The Henry Repeating Arms company has been making legendary rifles and carbines for ages. To almost anyone in the gun culture, the words “Henry rifle” conjure up images of a post-civil war United States and an American tradition that is part of our heritage. And now, for the first time in history – there is a Henry revolver, and it’s called the Big Boy.
- But first – a history lesson
- Legendary status
- The Big Boy – and big shoes to fill
- The Henry Name
- Build, Details, and Specs of the Henry Big Boy Revolver
- Henry Big Boy Revolver Action
- Henry Big Boy Revolver Trigger
- Devil in the Details
- Shooting the Big Boy
- Henry Big Boy Revolver Accuracy
- Who’s the Big Boy For?
- READ MORE: Henry Repeating Arms Donates $75,000 to Leading Gun Rights Organizations
- Just My Opinion
But first – a history lesson
Benjamin Tyler Henry developed and patented the first true lever-action repeating rifle in 1860. This literally changed everything, since the muzzleloader was the standard arm of the day. A man with a Henry rifle could do the work of a dozen men in combat. And it was not just speed, but accuracy and reliability that defined the Henry. Let’s just say that in a world full of shotguns – it was an AR.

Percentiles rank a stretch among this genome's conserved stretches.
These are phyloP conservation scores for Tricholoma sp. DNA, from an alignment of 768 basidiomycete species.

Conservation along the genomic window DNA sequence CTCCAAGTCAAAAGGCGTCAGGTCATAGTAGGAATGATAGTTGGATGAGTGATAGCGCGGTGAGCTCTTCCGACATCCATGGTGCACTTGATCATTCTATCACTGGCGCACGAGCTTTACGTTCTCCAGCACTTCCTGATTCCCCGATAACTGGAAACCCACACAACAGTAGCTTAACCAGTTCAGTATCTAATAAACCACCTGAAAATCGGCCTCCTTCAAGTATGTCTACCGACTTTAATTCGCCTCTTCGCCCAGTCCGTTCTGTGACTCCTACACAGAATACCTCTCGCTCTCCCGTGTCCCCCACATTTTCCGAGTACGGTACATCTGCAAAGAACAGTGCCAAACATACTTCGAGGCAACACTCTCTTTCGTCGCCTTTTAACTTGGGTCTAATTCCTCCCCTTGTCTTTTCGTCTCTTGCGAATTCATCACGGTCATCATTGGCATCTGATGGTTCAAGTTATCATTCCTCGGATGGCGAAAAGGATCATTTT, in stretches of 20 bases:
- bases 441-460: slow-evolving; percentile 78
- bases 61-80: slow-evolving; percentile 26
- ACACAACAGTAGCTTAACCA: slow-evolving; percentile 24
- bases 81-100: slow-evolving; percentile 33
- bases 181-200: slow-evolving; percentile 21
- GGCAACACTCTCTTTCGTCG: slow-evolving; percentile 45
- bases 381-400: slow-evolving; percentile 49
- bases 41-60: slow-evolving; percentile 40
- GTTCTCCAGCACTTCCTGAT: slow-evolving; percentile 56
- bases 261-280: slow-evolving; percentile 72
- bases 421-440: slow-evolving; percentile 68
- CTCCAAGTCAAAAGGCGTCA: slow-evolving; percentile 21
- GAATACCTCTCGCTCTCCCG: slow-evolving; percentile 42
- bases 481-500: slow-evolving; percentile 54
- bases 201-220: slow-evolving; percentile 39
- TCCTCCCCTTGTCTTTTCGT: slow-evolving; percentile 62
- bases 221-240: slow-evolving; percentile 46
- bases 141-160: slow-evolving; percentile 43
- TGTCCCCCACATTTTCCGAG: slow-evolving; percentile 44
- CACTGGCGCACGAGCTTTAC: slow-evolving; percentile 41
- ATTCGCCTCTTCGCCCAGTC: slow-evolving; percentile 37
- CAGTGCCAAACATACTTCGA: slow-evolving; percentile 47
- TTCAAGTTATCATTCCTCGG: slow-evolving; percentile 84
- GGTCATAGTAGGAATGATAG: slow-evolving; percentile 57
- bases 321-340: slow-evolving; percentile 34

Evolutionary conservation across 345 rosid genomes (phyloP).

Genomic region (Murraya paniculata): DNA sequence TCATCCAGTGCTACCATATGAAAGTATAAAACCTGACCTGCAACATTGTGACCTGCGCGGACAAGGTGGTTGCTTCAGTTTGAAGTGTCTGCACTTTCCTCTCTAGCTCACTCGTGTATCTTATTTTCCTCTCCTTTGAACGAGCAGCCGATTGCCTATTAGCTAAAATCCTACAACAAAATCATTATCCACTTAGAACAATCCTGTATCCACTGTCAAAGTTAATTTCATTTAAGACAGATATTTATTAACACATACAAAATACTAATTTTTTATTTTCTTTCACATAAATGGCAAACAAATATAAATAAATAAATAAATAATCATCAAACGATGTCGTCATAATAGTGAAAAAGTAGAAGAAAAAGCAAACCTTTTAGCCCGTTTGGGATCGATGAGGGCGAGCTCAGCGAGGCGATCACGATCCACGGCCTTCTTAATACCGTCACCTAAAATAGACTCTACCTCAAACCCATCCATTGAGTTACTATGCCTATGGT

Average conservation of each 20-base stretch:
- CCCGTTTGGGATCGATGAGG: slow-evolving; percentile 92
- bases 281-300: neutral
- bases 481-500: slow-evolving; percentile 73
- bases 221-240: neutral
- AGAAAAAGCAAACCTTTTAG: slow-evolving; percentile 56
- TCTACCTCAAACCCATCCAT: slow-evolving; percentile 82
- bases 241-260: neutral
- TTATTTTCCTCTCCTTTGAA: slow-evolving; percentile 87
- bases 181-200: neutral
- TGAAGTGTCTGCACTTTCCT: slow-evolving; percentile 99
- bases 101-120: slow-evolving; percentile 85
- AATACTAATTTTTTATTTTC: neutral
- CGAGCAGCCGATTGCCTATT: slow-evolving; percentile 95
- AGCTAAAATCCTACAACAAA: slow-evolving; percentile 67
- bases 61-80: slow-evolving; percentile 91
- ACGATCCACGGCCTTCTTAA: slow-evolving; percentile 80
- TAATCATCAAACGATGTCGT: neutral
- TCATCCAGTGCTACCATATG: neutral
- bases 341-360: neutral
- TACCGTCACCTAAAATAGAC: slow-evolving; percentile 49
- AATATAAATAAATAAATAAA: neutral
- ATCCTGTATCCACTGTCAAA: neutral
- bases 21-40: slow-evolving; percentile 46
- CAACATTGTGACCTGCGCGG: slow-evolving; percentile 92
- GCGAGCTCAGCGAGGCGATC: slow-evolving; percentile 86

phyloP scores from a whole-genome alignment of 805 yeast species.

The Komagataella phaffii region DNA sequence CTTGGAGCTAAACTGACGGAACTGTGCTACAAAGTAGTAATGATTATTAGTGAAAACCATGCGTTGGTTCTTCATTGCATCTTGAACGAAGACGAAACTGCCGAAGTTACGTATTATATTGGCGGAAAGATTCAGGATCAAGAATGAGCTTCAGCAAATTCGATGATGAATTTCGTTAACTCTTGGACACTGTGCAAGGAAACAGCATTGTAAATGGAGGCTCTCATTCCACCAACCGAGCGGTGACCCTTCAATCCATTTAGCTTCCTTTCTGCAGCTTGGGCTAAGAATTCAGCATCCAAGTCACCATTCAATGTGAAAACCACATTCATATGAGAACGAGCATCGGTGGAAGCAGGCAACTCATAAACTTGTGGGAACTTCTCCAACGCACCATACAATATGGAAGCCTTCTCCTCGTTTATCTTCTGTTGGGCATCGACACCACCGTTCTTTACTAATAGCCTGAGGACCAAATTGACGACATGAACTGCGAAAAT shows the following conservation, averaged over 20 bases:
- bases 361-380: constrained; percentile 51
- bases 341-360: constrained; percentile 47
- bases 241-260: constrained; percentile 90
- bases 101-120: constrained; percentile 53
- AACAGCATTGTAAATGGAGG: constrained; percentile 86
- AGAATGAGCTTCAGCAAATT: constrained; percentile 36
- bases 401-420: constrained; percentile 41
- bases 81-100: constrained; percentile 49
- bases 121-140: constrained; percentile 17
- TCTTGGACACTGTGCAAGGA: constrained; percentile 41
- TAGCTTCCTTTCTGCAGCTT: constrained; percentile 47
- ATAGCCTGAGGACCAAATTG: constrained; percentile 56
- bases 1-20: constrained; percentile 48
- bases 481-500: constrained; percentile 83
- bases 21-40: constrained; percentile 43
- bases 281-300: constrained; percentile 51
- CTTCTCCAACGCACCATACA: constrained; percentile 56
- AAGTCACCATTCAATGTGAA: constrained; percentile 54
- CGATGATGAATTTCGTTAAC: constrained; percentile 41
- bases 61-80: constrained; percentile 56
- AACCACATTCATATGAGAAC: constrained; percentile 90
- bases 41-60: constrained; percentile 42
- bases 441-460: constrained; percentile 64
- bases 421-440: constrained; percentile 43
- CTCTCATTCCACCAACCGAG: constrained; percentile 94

To this day, the Henry rifle is considered by many to be an heirloom-quality firearm. Made in the U.S., the Henry is known for top-quality materials and workmanship. You can see and feel that quality in every gun – from the octagonal barrel with its flawless finish, to the beautifully sculptured hardwood stocks. But for me, and probably plenty others, the unmistakable trademark feature is the polished brass receiver and accent parts. You can recognize a Henry product at 200 yards – and be impressed.
The Big Boy – and big shoes to fill
With the introduction of the Henry Big Boy revolver this year, the company is offering for the first time a handgun to compliment its rifles and carbines. But there are questions to be answered: Does the revolver fit into the brand’s lineup of products? Who is it for? And perhaps most importantly – Is it worthy of the Henry name? When you have legend status, there is a lot at stake with new product introductions… I’ll try to answer those questions.
The Henry Name